Project description:Plant functional traits reflect individual and community ecological strategies. They allow the detection of directional changes in community dynamics and ecosystemic processes, being an additional tool to assess biodiversity than species richness. Analysis of functional patterns in plant communities provides mechanistic insight into biodiversity alterations due to anthropogenic activity. Although studies have consi-dered of either anthropogenic management or nutrient availability on functional traits in temperate grasslands, studies combining effects of both drivers are scarce. Here, we assessed the impacts of management intensity (fertilization, mowing, grazing), nutrient stoichiometry (C, N, P, K), and vegetation composition on community-weighted means (CWMs) and functional diversity (Rao's Q) from seven plant traits in 150 grasslands in three regions in Germany, using data of 6 years. Land use and nutrient stoichiometry accounted for larger proportions of model variance of CWM and Rao's Q than species richness and productivity. Grazing affected all analyzed trait groups; fertilization and mowing only impacted generative traits. Grazing was clearly associated with nutrient retention strategies, that is, investing in durable structures and production of fewer, less variable seed. Phenological variability was increased. Fertilization and mowing decreased seed number/mass variability, indicating competition-related effects. Impacts of nutrient stoichiometry on trait syndromes varied. Nutrient limitation (large N:P, C:N ratios) promoted species with conservative strategies, that is, investment in durable plant structures rather than fast growth, fewer seed, and delayed flowering onset. In contrast to seed mass, leaf-economics variability was reduced under P shortage. Species diversity was positively associated with the variability of generative traits. Synthesis. Here, land use, nutrient availability, species richness, and plant functional strategies have been shown to interact complexly, driving community composition, and vegetation responses to management intensity. We suggest that deeper understanding of underlying mechanisms shaping community assembly and biodiversity will require analyzing all these parameters.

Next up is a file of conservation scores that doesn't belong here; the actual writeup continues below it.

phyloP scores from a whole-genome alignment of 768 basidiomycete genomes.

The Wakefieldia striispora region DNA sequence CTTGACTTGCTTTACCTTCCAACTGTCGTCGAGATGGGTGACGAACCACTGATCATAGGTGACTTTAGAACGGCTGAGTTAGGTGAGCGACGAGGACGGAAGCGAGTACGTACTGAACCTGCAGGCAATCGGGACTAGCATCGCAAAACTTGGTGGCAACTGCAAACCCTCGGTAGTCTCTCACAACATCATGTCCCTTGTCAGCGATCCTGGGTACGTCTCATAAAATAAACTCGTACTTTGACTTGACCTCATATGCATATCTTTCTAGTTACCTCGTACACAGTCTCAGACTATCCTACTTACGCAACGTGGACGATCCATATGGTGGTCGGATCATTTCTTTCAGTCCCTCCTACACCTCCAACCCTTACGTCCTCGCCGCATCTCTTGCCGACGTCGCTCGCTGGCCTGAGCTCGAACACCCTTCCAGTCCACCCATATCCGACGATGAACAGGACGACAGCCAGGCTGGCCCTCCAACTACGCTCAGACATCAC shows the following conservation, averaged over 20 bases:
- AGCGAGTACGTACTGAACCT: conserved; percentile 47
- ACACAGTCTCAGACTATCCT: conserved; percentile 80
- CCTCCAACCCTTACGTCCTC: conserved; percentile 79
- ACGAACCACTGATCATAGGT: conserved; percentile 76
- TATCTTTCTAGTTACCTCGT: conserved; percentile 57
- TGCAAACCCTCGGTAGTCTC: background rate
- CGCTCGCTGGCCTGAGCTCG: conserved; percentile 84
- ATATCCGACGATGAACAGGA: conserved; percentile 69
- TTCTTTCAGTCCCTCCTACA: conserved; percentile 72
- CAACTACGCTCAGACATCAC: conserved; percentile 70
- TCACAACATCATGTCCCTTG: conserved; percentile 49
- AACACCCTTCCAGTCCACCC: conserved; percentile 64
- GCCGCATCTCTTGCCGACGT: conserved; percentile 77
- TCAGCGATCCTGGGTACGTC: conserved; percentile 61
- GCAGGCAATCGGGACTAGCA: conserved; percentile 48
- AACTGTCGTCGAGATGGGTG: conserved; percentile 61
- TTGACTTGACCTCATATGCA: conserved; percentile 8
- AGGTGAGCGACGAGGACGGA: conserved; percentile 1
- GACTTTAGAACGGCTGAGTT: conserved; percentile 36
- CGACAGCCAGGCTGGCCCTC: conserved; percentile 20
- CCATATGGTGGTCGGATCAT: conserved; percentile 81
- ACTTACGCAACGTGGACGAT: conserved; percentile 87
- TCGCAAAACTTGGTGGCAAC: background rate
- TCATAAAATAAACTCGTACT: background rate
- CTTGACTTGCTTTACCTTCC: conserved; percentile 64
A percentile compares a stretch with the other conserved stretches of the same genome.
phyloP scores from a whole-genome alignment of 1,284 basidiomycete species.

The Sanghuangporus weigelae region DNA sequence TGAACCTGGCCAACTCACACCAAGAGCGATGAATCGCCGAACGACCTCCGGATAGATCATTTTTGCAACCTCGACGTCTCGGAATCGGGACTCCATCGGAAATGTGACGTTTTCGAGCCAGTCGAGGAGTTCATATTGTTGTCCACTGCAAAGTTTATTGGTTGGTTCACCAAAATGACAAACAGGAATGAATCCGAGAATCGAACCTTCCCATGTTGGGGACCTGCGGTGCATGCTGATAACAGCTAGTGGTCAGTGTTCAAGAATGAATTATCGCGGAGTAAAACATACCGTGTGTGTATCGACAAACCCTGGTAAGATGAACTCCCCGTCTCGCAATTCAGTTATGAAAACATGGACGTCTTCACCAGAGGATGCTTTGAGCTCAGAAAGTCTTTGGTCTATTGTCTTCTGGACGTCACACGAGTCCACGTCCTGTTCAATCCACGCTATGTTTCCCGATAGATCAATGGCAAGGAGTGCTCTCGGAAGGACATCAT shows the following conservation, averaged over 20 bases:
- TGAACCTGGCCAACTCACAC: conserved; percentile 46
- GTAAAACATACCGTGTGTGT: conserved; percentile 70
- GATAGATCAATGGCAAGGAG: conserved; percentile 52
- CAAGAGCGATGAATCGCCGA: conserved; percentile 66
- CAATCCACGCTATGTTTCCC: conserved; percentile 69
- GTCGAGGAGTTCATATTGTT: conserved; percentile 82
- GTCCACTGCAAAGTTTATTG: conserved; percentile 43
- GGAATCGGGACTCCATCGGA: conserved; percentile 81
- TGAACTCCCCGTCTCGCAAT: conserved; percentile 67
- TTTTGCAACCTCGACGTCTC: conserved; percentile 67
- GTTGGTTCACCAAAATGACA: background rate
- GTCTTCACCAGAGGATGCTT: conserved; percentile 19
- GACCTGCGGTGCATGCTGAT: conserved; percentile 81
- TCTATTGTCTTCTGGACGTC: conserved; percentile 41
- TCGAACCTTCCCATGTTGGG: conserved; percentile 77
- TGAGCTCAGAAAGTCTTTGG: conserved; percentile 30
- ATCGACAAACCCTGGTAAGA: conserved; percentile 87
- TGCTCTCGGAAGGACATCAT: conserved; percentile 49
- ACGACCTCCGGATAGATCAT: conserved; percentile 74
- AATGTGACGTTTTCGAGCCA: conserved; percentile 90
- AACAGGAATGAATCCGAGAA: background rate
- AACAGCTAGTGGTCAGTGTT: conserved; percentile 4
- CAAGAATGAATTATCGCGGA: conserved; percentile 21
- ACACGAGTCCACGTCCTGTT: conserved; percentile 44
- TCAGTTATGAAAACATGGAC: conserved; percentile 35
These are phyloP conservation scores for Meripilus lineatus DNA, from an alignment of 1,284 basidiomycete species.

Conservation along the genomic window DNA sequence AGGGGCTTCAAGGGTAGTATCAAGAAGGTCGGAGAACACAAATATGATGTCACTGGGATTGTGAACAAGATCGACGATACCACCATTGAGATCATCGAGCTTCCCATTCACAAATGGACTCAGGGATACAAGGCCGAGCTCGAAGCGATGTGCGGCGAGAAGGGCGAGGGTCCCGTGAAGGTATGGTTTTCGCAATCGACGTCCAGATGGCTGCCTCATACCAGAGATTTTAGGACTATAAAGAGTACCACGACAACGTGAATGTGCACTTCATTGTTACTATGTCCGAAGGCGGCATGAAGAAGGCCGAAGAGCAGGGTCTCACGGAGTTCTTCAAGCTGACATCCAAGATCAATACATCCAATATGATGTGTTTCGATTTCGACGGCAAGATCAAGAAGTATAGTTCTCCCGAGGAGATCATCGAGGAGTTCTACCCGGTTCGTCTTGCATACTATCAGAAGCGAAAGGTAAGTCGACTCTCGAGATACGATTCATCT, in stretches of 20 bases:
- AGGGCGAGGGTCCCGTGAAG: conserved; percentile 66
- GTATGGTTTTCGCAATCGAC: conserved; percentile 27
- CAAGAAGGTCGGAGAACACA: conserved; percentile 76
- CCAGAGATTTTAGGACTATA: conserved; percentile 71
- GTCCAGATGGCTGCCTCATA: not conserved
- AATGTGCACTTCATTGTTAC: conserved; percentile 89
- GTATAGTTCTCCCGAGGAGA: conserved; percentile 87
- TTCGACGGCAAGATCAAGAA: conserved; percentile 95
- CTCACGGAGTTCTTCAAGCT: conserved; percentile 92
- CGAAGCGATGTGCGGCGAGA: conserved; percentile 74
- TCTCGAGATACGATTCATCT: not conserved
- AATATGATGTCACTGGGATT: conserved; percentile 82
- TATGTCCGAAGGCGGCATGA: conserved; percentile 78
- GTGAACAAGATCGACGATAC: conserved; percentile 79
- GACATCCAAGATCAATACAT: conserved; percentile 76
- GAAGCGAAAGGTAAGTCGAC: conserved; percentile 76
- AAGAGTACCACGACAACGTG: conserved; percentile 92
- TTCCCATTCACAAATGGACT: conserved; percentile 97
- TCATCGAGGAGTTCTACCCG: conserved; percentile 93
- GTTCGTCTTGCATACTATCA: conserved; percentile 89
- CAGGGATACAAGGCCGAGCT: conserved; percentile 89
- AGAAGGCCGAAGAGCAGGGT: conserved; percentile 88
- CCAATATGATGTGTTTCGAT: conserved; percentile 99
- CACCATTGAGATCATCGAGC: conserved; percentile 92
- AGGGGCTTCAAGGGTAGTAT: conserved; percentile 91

Project description:Vachellia sieberiana fixes atmospheric nitrogen (N) and distributes it back into ecosystems. We hypothesize that biological nitrogen fixation in this plant species is limited by competition from the invasive shrub, Chromolaena odorata. Competition would therefore result in the legume plant switching its limited nitrogen (N) sources in phosphorus-poor soils in savannah ecosystems when resources have to be shared. This study investigated the different patterns of N use and growth costs by a native and an introduced leguminous shrubby species. We propose that the two species sharing the same environment might result in competition. The competitive effect would induce in the indigenous legume to better utilize atmospheric-derived N modifying plant growth kinetics and plant mineral concentrations. Seedlings of V. sieberiana were cultivated in natural soil inoculum with low levels of phosphorus (mg L-1 ± SE) of 3.67 ± 0.88. The experiments were divided into two treatments where (i) seedlings of V. sieberiana were subjected to competition by cultivating them together with seedlings of C. odorata, and (ii) seedlings of V. sieberiana were cultivated independently. Although V. sieberiana was subjected to competition, the N2-fixing bacteria that occupied the nodules was Mesorhizobium species, similar to plants not subjected to competition. Total plant biomass was similar between treatments although V. sieberiana plants subjected to competition accumulated more below-ground biomass and showed higher carbon construction costs than plants growing individually. Total plant phosphorus and nitrogen decreased in seedlings of V. sieberiana under competition, whereas no differences were observed in percent N derived from the atmosphere (%NDFA) between treatments. The specific nitrogen utilization rate (SNUR) was higher in V. sieberiana plants subjected to competition while specific nitrogen absorption rate (SNAR) showed the opposite response. Vachellia sieberiana is highly adapted to nutrient-poor savannah ecosystems and can withstand competition from invasive shrubs by utilizing both atmospheric and soil nitrogen sources.